New corporate tax measures aimed at preventing multinational companies making profits in the UK and then shifting them overseas where they incur lower taxes could potentially impact a number of tech companies, including Google, Apple and Amazon.
Dubbed “the Google tax,” the British government announced a new 25% tax on profits generated in the UK and then “artificially shifted” overseas, reports the BBC …
Chancellor George Osborne announced the new tax as part of the government’s Autumn Statement, an annual review of spending and taxation, specifically mentioning the tech sector, though not naming particular companies.
Some of the largest companies in the world, including those in the tech sector, use elaborate structures to avoid paying taxes.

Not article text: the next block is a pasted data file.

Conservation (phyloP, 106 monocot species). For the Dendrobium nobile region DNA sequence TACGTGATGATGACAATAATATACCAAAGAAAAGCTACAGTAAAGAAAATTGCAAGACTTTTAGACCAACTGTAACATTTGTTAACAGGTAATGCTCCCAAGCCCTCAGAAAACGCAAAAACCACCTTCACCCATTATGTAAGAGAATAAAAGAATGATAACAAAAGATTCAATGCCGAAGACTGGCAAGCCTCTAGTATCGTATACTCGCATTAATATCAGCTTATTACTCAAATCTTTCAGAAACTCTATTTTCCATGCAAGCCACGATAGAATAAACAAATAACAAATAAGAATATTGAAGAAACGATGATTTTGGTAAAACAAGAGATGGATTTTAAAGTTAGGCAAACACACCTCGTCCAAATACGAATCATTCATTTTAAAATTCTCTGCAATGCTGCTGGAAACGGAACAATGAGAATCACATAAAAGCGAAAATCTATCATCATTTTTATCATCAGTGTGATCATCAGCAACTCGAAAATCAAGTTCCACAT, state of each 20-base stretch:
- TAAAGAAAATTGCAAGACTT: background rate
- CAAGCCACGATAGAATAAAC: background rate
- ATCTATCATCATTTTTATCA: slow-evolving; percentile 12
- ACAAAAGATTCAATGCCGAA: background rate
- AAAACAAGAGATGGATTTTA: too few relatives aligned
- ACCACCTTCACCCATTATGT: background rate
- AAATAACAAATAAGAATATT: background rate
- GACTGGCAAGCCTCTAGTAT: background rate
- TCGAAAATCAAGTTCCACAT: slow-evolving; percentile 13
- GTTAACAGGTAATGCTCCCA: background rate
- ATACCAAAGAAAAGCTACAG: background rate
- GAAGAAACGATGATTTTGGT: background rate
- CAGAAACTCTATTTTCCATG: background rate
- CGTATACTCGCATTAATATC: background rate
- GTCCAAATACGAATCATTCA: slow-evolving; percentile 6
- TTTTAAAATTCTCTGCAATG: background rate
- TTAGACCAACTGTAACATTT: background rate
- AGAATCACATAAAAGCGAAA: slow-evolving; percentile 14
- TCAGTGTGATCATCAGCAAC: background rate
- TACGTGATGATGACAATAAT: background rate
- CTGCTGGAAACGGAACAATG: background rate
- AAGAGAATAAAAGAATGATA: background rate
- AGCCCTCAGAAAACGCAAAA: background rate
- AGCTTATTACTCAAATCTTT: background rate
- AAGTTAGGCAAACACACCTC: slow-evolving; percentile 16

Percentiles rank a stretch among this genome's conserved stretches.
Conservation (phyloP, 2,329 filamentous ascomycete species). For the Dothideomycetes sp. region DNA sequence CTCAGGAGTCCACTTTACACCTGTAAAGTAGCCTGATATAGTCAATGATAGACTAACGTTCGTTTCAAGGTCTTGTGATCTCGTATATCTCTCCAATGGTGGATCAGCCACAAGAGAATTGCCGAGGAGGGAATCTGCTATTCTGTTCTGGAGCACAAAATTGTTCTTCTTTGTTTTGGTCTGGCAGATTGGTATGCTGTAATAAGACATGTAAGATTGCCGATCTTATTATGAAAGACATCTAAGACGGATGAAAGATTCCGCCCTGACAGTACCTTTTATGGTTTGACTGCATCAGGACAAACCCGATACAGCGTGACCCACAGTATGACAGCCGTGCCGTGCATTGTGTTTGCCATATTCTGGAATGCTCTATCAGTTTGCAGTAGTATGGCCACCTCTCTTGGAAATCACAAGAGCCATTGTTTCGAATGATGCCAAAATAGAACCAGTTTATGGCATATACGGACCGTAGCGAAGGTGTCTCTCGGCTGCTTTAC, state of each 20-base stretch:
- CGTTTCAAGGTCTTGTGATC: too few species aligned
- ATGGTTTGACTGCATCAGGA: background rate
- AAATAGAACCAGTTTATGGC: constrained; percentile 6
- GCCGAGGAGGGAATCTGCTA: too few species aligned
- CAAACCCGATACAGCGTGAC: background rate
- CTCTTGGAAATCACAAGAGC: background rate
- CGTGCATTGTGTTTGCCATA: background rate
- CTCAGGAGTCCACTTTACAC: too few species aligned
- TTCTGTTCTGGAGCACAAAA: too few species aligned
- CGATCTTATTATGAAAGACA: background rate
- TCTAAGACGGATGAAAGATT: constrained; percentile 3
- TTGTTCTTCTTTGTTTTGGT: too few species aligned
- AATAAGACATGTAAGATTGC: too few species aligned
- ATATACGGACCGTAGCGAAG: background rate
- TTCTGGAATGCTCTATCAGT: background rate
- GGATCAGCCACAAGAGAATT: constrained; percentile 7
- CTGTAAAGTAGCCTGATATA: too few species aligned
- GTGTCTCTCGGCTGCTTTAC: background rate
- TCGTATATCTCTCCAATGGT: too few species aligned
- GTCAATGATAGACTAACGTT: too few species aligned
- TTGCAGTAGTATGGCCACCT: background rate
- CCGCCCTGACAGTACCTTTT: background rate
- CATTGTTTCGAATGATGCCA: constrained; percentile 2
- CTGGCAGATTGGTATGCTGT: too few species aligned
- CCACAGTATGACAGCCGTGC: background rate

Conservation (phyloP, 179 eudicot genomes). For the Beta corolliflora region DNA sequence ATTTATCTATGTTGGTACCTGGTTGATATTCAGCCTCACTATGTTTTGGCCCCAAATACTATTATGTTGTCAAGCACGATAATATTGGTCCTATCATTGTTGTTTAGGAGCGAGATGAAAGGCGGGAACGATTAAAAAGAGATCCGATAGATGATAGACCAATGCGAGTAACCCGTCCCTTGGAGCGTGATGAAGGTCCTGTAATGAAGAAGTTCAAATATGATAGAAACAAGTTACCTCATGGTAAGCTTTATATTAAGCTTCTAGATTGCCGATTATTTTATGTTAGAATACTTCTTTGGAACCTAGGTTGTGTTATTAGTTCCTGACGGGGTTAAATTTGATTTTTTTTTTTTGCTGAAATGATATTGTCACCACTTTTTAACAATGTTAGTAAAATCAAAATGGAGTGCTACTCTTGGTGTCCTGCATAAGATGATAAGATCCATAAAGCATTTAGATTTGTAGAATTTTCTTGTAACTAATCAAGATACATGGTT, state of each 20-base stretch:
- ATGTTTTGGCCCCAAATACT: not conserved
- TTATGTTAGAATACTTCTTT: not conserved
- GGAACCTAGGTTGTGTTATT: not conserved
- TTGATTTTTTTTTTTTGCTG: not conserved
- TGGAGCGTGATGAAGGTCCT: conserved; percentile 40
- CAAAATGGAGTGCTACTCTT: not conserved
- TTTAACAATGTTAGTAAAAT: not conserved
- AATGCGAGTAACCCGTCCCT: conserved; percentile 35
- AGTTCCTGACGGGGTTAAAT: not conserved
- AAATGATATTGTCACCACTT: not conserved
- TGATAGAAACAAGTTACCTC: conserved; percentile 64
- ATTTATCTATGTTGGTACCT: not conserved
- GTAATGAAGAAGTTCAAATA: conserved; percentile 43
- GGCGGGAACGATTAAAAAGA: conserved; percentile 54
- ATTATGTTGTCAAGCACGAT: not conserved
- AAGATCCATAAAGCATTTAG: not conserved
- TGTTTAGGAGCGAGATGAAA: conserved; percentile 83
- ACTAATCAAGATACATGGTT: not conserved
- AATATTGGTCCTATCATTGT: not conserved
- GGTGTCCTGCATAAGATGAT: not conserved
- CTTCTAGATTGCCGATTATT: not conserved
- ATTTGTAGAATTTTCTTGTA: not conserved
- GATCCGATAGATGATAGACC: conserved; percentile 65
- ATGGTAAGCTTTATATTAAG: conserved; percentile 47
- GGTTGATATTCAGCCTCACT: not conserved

Today I am introducing a 25% tax on profits generated by multinationals from economic activity here in the UK which they then artificially shift out of the country.
Google’s tax arrangements came under particular fire in the UK last year when it was revealed that the company paid just £6M ($9.4M) on a UK turnover of £395M ($620M), claiming that all its advertising sales were made by staff in Ireland. A Reuters investigation led to Google being called back in front of a government committee to determine whether it had been “economical with the truth” in making that claim.
Google had earlier been criticized by the British government after Google’s Eric Schmidt had said that he was proud of the company’s tax avoidance arrangements.
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